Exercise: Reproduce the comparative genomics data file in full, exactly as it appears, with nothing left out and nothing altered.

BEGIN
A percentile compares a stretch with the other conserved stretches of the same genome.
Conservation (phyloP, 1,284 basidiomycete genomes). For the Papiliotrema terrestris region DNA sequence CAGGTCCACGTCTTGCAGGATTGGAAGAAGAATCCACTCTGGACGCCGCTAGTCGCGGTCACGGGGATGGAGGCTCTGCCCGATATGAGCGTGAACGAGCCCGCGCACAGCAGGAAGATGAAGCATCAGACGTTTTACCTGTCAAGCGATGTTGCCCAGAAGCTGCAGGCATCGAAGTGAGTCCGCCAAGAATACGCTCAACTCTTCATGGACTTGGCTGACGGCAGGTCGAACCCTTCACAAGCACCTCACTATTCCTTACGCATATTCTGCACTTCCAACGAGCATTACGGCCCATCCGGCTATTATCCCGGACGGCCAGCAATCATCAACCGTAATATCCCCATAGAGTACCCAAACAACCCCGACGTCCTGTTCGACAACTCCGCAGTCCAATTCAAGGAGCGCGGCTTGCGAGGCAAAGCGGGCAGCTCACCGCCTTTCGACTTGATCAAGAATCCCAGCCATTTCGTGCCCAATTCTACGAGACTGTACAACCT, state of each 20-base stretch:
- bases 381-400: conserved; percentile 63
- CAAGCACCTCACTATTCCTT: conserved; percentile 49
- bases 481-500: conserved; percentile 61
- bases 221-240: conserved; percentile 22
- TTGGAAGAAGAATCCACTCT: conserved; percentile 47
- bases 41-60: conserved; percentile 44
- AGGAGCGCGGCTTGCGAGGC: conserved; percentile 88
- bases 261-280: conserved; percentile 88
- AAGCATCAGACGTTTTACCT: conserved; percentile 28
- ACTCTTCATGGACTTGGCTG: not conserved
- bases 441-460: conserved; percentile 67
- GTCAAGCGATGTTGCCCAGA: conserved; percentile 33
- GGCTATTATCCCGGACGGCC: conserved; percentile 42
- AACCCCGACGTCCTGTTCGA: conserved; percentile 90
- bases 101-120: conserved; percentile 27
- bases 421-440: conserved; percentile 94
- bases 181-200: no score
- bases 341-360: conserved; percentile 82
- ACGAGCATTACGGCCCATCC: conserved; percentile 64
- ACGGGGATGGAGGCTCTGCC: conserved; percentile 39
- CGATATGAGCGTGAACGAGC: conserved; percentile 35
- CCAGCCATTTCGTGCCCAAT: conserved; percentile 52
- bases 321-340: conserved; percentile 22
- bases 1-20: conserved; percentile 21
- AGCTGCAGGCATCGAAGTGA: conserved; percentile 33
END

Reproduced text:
A percentile compares a stretch with the other conserved stretches of the same genome.
Conservation (phyloP, 1,284 basidiomycete genomes). For the Papiliotrema terrestris region DNA sequence CAGGTCCACGTCTTGCAGGATTGGAAGAAGAATCCACTCTGGACGCCGCTAGTCGCGGTCACGGGGATGGAGGCTCTGCCCGATATGAGCGTGAACGAGCCCGCGCACAGCAGGAAGATGAAGCATCAGACGTTTTACCTGTCAAGCGATGTTGCCCAGAAGCTGCAGGCATCGAAGTGAGTCCGCCAAGAATACGCTCAACTCTTCATGGACTTGGCTGACGGCAGGTCGAACCCTTCACAAGCACCTCACTATTCCTTACGCATATTCTGCACTTCCAACGAGCATTACGGCCCATCCGGCTATTATCCCGGACGGCCAGCAATCATCAACCGTAATATCCCCATAGAGTACCCAAACAACCCCGACGTCCTGTTCGACAACTCCGCAGTCCAATTCAAGGAGCGCGGCTTGCGAGGCAAAGCGGGCAGCTCACCGCCTTTCGACTTGATCAAGAATCCCAGCCATTTCGTGCCCAATTCTACGAGACTGTACAACCT, state of each 20-base stretch:
- bases 381-400: conserved; percentile 63
- CAAGCACCTCACTATTCCTT: conserved; percentile 49
- bases 481-500: conserved; percentile 61
- bases 221-240: conserved; percentile 22
- TTGGAAGAAGAATCCACTCT: conserved; percentile 47
- bases 41-60: conserved; percentile 44
- AGGAGCGCGGCTTGCGAGGC: conserved; percentile 88
- bases 261-280: conserved; percentile 88
- AAGCATCAGACGTTTTACCT: conserved; percentile 28
- ACTCTTCATGGACTTGGCTG: not conserved
- bases 441-460: conserved; percentile 67
- GTCAAGCGATGTTGCCCAGA: conserved; percentile 33
- GGCTATTATCCCGGACGGCC: conserved; percentile 42
- AACCCCGACGTCCTGTTCGA: conserved; percentile 90
- bases 101-120: conserved; percentile 27
- bases 421-440: conserved; percentile 94
- bases 181-200: no score
- bases 341-360: conserved; percentile 82
- ACGAGCATTACGGCCCATCC: conserved; percentile 64
- ACGGGGATGGAGGCTCTGCC: conserved; percentile 39
- CGATATGAGCGTGAACGAGC: conserved; percentile 35
- CCAGCCATTTCGTGCCCAAT: conserved; percentile 52
- bases 321-340: conserved; percentile 22
- bases 1-20: conserved; percentile 21
- AGCTGCAGGCATCGAAGTGA: conserved; percentile 33